The experience of occupying 136 rue Royale marks what we hope will be a beginning for the group of inhabitants concerned, who engage in a spontaneous and free occupation process. Beyond the interest we have in having a roof over our heads and living together, we demand the right to housing for all. To do this, solidarity measures are put in place for those who find themselves in an emergency, abandoned, in social insecurity.

The building was opened by a group in connection with the occupation of Royale Street 123, followed by the first part of future inhabitants who spent the night there during a pyjama party with a projection of a Japanese animation film. The next day at 10:30 a.m. on the 3rd floor, the first breakfast launched the morning meeting, an event that took place successively each day of the occupation. Starting the day with coffee to make decision-making moments more informal allowed residents to gather and newcomers to introduce themselves to the group.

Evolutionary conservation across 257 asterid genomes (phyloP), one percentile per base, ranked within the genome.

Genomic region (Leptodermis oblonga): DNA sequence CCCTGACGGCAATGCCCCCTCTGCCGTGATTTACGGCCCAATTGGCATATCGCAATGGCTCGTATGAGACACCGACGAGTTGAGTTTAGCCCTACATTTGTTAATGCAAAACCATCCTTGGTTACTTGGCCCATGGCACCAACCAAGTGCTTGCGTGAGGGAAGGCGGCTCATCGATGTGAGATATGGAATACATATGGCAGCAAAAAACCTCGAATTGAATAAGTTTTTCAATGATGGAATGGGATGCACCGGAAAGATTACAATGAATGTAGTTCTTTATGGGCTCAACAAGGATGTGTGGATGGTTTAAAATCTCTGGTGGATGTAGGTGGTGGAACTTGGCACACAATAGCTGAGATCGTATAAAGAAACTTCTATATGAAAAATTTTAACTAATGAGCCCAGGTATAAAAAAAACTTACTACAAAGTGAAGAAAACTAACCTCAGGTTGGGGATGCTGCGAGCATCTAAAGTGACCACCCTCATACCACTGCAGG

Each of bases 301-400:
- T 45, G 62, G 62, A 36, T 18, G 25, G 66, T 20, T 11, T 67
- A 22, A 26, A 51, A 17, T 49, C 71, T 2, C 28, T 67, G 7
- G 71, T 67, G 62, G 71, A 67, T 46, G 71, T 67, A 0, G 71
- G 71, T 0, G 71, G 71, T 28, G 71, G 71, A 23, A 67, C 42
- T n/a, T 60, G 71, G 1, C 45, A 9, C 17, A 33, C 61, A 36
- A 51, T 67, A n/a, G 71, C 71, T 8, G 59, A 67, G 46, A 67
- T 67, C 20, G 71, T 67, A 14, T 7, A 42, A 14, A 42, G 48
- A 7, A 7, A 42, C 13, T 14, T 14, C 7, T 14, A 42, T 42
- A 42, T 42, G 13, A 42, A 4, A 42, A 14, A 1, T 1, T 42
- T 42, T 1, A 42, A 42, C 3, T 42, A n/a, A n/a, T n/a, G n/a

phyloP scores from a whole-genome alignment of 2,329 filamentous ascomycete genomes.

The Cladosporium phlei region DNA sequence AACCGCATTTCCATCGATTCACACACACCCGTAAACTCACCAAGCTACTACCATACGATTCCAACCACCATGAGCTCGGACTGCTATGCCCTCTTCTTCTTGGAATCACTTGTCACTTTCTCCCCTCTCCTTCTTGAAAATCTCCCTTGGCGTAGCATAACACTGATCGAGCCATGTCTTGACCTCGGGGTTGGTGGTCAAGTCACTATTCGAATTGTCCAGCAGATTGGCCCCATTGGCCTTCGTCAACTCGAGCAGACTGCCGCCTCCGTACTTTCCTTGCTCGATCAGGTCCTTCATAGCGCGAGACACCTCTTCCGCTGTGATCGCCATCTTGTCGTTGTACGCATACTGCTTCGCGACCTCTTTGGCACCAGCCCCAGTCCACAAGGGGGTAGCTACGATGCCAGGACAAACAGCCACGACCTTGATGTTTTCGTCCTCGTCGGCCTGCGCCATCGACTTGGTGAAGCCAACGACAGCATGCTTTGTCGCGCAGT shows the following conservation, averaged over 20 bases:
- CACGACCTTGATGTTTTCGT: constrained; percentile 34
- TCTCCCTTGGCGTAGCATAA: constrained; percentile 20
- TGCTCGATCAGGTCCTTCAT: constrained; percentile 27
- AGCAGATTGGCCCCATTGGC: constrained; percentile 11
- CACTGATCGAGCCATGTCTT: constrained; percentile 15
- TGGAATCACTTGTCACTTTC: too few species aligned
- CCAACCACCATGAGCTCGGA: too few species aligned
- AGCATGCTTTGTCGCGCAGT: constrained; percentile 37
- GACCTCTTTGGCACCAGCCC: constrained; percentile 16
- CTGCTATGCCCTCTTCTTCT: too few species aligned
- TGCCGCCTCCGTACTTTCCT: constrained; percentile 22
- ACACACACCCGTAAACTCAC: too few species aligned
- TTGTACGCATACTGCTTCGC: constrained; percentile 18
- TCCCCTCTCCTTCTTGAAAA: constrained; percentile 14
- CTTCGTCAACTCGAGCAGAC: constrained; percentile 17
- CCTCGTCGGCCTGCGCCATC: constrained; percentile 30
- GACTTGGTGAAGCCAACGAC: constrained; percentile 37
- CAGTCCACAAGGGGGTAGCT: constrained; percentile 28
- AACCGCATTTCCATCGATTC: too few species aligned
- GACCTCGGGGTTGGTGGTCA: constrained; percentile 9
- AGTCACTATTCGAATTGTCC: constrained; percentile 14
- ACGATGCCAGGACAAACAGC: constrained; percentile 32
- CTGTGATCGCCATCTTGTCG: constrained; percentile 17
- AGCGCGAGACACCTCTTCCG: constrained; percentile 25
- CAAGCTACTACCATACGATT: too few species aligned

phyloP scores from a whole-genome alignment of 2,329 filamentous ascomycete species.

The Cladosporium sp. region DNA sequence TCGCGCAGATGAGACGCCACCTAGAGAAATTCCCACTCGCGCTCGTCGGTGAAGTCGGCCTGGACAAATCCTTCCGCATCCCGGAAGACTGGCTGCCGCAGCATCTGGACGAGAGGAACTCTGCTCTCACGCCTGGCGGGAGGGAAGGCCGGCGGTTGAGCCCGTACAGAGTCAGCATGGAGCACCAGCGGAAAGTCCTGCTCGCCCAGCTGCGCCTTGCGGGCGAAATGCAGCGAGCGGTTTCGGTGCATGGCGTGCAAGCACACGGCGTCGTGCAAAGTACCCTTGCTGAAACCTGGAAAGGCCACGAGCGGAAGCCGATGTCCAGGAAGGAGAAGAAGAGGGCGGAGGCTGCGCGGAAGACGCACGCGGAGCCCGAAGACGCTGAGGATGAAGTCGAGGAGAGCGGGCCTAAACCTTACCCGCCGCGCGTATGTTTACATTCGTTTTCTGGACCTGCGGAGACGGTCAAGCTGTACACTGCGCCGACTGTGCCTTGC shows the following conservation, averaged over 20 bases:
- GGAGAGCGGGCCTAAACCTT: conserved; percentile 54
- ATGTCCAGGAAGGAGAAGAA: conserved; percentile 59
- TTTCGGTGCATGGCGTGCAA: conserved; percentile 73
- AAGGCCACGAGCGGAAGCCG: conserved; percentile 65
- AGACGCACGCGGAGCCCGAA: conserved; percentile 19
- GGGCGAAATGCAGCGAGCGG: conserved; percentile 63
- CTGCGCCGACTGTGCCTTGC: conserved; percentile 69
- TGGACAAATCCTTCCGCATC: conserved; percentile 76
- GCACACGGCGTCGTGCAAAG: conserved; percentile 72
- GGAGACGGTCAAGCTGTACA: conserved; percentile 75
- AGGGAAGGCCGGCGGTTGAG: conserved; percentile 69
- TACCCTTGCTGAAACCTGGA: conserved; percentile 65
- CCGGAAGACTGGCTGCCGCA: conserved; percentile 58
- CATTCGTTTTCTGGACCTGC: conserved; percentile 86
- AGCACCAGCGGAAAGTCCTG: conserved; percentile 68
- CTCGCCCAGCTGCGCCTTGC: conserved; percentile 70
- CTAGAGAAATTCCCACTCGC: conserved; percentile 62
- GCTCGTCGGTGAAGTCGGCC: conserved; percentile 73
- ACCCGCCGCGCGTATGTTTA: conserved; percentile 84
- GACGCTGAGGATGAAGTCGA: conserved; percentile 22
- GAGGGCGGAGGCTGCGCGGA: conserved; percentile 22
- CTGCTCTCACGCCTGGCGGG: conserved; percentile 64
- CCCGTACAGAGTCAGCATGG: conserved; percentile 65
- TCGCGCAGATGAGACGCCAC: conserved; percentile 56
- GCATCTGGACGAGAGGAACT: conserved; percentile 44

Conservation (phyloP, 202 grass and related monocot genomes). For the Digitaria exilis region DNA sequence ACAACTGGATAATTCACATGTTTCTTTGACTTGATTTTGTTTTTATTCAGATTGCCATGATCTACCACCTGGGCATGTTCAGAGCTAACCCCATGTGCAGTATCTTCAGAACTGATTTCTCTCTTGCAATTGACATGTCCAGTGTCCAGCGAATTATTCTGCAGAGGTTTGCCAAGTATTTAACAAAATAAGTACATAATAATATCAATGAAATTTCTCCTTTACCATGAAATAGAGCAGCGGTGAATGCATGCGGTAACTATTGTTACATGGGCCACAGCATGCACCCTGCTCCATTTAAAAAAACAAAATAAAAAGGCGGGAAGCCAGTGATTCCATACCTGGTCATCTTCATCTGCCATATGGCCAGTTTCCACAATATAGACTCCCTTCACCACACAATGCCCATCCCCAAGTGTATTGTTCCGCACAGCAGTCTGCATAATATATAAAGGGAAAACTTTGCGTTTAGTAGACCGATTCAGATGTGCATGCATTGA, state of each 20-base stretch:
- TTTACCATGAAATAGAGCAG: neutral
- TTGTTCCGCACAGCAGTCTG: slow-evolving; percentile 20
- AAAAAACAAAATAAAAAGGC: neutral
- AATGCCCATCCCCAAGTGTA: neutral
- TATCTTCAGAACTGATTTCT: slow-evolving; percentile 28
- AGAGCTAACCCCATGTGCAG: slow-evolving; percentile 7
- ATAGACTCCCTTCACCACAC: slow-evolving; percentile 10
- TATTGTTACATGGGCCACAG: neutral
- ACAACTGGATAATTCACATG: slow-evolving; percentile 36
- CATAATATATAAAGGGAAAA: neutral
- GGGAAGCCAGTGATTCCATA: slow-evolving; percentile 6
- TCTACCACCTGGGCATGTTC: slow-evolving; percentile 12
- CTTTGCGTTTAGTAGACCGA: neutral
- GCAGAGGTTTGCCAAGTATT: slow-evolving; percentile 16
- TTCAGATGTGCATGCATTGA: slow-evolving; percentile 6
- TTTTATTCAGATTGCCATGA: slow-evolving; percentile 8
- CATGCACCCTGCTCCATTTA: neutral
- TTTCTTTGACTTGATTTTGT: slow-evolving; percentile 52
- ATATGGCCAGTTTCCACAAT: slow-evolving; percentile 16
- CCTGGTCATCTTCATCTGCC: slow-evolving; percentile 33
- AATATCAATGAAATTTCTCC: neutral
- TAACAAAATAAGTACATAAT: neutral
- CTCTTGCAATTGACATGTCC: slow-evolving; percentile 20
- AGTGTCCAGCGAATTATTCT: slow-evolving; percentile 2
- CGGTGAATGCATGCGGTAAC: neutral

The inhabitants who make up the group have therefore found each other in dribs and drabs. For some, coming to the occupation was a necessity, not a choice. The squat being the last chance before the street. For others, the occupation remains a social and political commitment, a means of direct action, an interface of encounters and a learning experience in contact with different realities. Everyone has different stories and backgrounds.

When a new occupation opens its doors, one of the main challenges is to gather all the different interests of the inhabitants, to put them on the table and to calibrate them all together in order to finally give meaning to living in a community. A mixed group like the one formed at 136 will encounter many divergent desires and wishes. Already, will we have to organize ourselves, give ourselves a structure? How big should the group be? What level of diversity do we want among us? Is our goal to house as many people as possible in an emergency, to live among ourselves while being inclusive and supportive, to open up to the neighborhood, or to provide space for workshops?